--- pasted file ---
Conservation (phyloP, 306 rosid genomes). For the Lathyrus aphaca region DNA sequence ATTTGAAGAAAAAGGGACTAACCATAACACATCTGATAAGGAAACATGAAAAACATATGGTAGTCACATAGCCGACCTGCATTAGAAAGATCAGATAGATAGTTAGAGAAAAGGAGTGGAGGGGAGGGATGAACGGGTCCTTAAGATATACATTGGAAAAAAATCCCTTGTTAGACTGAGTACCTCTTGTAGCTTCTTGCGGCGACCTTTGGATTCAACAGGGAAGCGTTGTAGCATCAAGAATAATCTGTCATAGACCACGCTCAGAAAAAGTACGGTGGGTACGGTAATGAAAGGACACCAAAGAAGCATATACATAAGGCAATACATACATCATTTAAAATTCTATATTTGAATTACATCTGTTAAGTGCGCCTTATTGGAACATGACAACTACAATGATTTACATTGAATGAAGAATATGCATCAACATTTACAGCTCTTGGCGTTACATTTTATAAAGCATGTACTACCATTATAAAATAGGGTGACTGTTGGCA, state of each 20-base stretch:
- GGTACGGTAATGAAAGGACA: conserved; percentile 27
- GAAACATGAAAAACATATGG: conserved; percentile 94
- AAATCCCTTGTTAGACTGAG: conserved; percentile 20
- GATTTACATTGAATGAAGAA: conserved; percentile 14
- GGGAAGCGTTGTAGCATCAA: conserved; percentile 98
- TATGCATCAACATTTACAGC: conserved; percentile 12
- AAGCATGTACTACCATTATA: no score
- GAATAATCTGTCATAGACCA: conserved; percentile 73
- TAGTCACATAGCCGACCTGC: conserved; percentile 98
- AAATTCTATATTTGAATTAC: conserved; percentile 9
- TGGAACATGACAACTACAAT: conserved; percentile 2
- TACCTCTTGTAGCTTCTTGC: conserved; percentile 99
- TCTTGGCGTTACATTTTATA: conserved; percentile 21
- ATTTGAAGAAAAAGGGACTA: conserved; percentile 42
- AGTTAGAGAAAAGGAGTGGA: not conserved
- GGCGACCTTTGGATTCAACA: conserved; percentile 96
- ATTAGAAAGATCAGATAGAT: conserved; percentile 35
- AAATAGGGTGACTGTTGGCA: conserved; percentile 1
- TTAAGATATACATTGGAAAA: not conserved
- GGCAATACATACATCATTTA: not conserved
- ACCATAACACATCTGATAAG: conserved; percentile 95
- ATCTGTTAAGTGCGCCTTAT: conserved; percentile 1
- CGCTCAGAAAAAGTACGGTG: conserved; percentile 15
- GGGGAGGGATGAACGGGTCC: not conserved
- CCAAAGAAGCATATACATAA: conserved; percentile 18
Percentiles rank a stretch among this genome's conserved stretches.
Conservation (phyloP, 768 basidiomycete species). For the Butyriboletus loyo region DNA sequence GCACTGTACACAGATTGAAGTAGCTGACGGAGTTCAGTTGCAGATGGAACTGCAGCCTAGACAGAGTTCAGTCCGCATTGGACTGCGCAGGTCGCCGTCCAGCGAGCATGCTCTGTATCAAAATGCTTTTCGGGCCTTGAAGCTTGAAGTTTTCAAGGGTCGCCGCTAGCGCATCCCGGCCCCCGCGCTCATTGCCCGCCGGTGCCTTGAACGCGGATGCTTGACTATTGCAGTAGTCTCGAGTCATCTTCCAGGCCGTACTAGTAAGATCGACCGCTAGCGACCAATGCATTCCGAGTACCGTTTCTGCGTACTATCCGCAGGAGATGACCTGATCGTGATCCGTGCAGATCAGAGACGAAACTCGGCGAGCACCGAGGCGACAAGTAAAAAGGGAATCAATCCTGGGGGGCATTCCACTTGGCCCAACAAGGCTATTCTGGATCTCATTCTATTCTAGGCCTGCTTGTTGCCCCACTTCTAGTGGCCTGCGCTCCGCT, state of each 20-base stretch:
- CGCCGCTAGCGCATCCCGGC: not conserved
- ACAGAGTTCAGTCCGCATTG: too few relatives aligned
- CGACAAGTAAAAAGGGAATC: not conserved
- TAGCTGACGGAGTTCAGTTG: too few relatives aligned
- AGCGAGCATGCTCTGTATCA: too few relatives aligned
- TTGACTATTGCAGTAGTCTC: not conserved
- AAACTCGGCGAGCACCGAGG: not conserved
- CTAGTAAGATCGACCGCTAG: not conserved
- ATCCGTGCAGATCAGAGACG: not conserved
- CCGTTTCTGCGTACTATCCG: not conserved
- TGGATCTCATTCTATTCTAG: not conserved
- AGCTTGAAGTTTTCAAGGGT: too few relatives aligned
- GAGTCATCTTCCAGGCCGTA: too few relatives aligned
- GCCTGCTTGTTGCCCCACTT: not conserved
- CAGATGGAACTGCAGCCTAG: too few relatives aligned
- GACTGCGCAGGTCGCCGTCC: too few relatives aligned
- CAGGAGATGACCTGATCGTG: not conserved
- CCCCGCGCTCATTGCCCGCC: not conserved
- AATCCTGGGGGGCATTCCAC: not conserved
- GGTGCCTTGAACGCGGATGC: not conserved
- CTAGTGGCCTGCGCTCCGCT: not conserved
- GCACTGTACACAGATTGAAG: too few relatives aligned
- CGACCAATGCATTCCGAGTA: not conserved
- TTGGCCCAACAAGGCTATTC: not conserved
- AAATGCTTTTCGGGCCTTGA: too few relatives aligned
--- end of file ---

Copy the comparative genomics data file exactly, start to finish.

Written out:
Conservation (phyloP, 306 rosid genomes). For the Lathyrus aphaca region DNA sequence ATTTGAAGAAAAAGGGACTAACCATAACACATCTGATAAGGAAACATGAAAAACATATGGTAGTCACATAGCCGACCTGCATTAGAAAGATCAGATAGATAGTTAGAGAAAAGGAGTGGAGGGGAGGGATGAACGGGTCCTTAAGATATACATTGGAAAAAAATCCCTTGTTAGACTGAGTACCTCTTGTAGCTTCTTGCGGCGACCTTTGGATTCAACAGGGAAGCGTTGTAGCATCAAGAATAATCTGTCATAGACCACGCTCAGAAAAAGTACGGTGGGTACGGTAATGAAAGGACACCAAAGAAGCATATACATAAGGCAATACATACATCATTTAAAATTCTATATTTGAATTACATCTGTTAAGTGCGCCTTATTGGAACATGACAACTACAATGATTTACATTGAATGAAGAATATGCATCAACATTTACAGCTCTTGGCGTTACATTTTATAAAGCATGTACTACCATTATAAAATAGGGTGACTGTTGGCA, state of each 20-base stretch:
- GGTACGGTAATGAAAGGACA: conserved; percentile 27
- GAAACATGAAAAACATATGG: conserved; percentile 94
- AAATCCCTTGTTAGACTGAG: conserved; percentile 20
- GATTTACATTGAATGAAGAA: conserved; percentile 14
- GGGAAGCGTTGTAGCATCAA: conserved; percentile 98
- TATGCATCAACATTTACAGC: conserved; percentile 12
- AAGCATGTACTACCATTATA: no score
- GAATAATCTGTCATAGACCA: conserved; percentile 73
- TAGTCACATAGCCGACCTGC: conserved; percentile 98
- AAATTCTATATTTGAATTAC: conserved; percentile 9
- TGGAACATGACAACTACAAT: conserved; percentile 2
- TACCTCTTGTAGCTTCTTGC: conserved; percentile 99
- TCTTGGCGTTACATTTTATA: conserved; percentile 21
- ATTTGAAGAAAAAGGGACTA: conserved; percentile 42
- AGTTAGAGAAAAGGAGTGGA: not conserved
- GGCGACCTTTGGATTCAACA: conserved; percentile 96
- ATTAGAAAGATCAGATAGAT: conserved; percentile 35
- AAATAGGGTGACTGTTGGCA: conserved; percentile 1
- TTAAGATATACATTGGAAAA: not conserved
- GGCAATACATACATCATTTA: not conserved
- ACCATAACACATCTGATAAG: conserved; percentile 95
- ATCTGTTAAGTGCGCCTTAT: conserved; percentile 1
- CGCTCAGAAAAAGTACGGTG: conserved; percentile 15
- GGGGAGGGATGAACGGGTCC: not conserved
- CCAAAGAAGCATATACATAA: conserved; percentile 18
Percentiles rank a stretch among this genome's conserved stretches.
Conservation (phyloP, 768 basidiomycete species). For the Butyriboletus loyo region DNA sequence GCACTGTACACAGATTGAAGTAGCTGACGGAGTTCAGTTGCAGATGGAACTGCAGCCTAGACAGAGTTCAGTCCGCATTGGACTGCGCAGGTCGCCGTCCAGCGAGCATGCTCTGTATCAAAATGCTTTTCGGGCCTTGAAGCTTGAAGTTTTCAAGGGTCGCCGCTAGCGCATCCCGGCCCCCGCGCTCATTGCCCGCCGGTGCCTTGAACGCGGATGCTTGACTATTGCAGTAGTCTCGAGTCATCTTCCAGGCCGTACTAGTAAGATCGACCGCTAGCGACCAATGCATTCCGAGTACCGTTTCTGCGTACTATCCGCAGGAGATGACCTGATCGTGATCCGTGCAGATCAGAGACGAAACTCGGCGAGCACCGAGGCGACAAGTAAAAAGGGAATCAATCCTGGGGGGCATTCCACTTGGCCCAACAAGGCTATTCTGGATCTCATTCTATTCTAGGCCTGCTTGTTGCCCCACTTCTAGTGGCCTGCGCTCCGCT, state of each 20-base stretch:
- CGCCGCTAGCGCATCCCGGC: not conserved
- ACAGAGTTCAGTCCGCATTG: too few relatives aligned
- CGACAAGTAAAAAGGGAATC: not conserved
- TAGCTGACGGAGTTCAGTTG: too few relatives aligned
- AGCGAGCATGCTCTGTATCA: too few relatives aligned
- TTGACTATTGCAGTAGTCTC: not conserved
- AAACTCGGCGAGCACCGAGG: not conserved
- CTAGTAAGATCGACCGCTAG: not conserved
- ATCCGTGCAGATCAGAGACG: not conserved
- CCGTTTCTGCGTACTATCCG: not conserved
- TGGATCTCATTCTATTCTAG: not conserved
- AGCTTGAAGTTTTCAAGGGT: too few relatives aligned
- GAGTCATCTTCCAGGCCGTA: too few relatives aligned
- GCCTGCTTGTTGCCCCACTT: not conserved
- CAGATGGAACTGCAGCCTAG: too few relatives aligned
- GACTGCGCAGGTCGCCGTCC: too few relatives aligned
- CAGGAGATGACCTGATCGTG: not conserved
- CCCCGCGCTCATTGCCCGCC: not conserved
- AATCCTGGGGGGCATTCCAC: not conserved
- GGTGCCTTGAACGCGGATGC: not conserved
- CTAGTGGCCTGCGCTCCGCT: not conserved
- GCACTGTACACAGATTGAAG: too few relatives aligned
- CGACCAATGCATTCCGAGTA: not conserved
- TTGGCCCAACAAGGCTATTC: not conserved
- AAATGCTTTTCGGGCCTTGA: too few relatives aligned